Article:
Tag Archives: Alexa

Microsoft and Amazon sync AI voice assistants Alexa, Cortana

Microsoft and Amazon have launched the first phase of a long-awaited integration between Alexa and Cortana. Although currently targeted at consumers, the partnership could boost adoption eventually of AI voice assistants in the workplace.

The link between the two platforms lets users access some basic Cortana features through Alexa-enabled devices, and vice versa. The public preview works on Amazon Echo speakers, Windows 10 computers, and Harman Kardon Invoke speakers.

Both vendors appear poised to benefit from the partnership, which brings together Amazon Alexa’s large footprint in the consumer market with Microsoft Cortana’s link to office productivity tools, said Werner Goertz, analyst at Gartner.

“Alexa and Cortana can address my needs as a private individual and as a professional knowledge worker,” Goertz said. “That is a very important and winning combination.”

If Microsoft and Amazon decide to pursue a long-term partnership, the deal could pose a challenge to Google and Apple, the two other big players in the market for AI voice assistants.

But Microsoft and Amazon will likely approach the relationship cautiously given that they compete against each other on many fronts, said Jon Arnold, principal analyst of Toronto-based research and analysis firm J Arnold & Associates.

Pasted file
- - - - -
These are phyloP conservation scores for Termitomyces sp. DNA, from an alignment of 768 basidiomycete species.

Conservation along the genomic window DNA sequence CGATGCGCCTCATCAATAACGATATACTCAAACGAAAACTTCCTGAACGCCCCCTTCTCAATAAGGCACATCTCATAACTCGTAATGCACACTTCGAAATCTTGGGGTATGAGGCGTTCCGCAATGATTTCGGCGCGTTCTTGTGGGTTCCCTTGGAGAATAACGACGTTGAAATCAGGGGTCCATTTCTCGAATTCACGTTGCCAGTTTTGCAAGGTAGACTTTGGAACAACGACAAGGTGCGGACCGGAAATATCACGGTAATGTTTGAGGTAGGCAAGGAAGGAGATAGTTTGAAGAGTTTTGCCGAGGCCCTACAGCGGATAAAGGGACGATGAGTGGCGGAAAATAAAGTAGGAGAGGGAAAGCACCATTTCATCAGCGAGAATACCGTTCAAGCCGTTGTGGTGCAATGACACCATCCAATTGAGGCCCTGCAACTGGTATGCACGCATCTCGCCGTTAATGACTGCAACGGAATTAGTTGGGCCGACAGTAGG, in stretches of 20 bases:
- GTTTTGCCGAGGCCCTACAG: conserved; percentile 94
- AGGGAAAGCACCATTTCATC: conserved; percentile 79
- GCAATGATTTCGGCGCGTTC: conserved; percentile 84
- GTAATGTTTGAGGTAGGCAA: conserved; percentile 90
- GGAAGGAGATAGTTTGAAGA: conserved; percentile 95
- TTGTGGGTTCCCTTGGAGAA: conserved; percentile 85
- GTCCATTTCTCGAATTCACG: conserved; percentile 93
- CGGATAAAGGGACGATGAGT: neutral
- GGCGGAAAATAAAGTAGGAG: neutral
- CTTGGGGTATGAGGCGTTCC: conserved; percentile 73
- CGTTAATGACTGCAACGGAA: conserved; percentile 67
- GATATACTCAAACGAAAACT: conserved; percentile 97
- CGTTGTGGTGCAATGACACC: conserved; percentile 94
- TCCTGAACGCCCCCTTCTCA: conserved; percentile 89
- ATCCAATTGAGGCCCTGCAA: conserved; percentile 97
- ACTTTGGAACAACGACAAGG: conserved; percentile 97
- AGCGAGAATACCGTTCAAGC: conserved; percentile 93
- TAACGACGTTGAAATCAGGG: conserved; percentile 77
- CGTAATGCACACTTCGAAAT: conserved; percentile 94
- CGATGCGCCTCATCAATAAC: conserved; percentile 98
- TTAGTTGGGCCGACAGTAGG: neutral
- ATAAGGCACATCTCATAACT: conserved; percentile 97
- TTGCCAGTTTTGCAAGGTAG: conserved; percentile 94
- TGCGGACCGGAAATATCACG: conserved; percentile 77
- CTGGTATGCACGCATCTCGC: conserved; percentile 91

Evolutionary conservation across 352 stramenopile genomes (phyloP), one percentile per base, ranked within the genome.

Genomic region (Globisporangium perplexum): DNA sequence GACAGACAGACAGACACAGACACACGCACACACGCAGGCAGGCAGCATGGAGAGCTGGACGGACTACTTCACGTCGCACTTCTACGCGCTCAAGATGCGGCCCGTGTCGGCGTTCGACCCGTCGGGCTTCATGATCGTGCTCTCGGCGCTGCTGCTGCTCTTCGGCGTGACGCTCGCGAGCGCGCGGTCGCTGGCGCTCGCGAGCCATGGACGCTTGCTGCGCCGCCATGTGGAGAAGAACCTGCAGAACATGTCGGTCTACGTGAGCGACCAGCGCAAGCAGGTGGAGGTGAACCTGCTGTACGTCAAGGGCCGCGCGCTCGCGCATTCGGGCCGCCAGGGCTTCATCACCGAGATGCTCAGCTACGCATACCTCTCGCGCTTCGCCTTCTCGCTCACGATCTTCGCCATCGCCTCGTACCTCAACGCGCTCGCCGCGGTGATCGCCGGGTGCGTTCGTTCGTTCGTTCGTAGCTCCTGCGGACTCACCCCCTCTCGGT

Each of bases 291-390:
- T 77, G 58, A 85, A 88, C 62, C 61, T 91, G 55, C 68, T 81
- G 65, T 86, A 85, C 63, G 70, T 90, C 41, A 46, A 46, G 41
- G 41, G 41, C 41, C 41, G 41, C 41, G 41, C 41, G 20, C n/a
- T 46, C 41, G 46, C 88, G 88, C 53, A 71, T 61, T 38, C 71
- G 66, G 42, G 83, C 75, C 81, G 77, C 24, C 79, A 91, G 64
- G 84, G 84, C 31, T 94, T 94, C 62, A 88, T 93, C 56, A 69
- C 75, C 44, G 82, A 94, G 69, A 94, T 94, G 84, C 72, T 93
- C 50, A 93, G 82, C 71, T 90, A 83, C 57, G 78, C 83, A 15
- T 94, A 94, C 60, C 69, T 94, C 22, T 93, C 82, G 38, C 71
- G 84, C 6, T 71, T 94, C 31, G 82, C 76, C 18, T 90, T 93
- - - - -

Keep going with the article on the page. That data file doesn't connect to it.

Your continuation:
“They will know in time if it’s a good idea or not,” Arnold said. “And if they get the synergies, then they will do more of it. And if not, then they will put the walls back up.”

One possible stumbling block is Alexa for Business, which is excluded from the integration with Cortana launched this week. Released by Amazon in late 2017, the platform connects Echo speakers to enterprise messaging and meetings software.

The absence of a link between Cortana and Alexa for Business — at least for now — suggests their creators are targeting the partnership primarily at consumers, said Juan Gonzalez, analyst at Frost & Sullivan.

“While it may seem that both companies can gain and benefit from this agreement, it’s still not clear who will grab the lion’s share of it,” Gonzalez said. “Will this initiative be the beginning of a long-standing partnership where both companies can combine forces against Apple and Google? Only time will tell.”

Cortana-Alexa integration starts off small  

For now, users need to command their smart devices to open the alternative AI voice assistant software: “Hey Cortana, open Alexa,” or “Alexa, open Cortana.” The two vendors said they were planning for a more seamless link between the two platforms in the future.

Until then, office workers could use an Echo speaker to have Cortana check their morning emails and meetings. At work, they could access Alexa through a Windows 10 work computer to monitor package shipments or control smart home devices.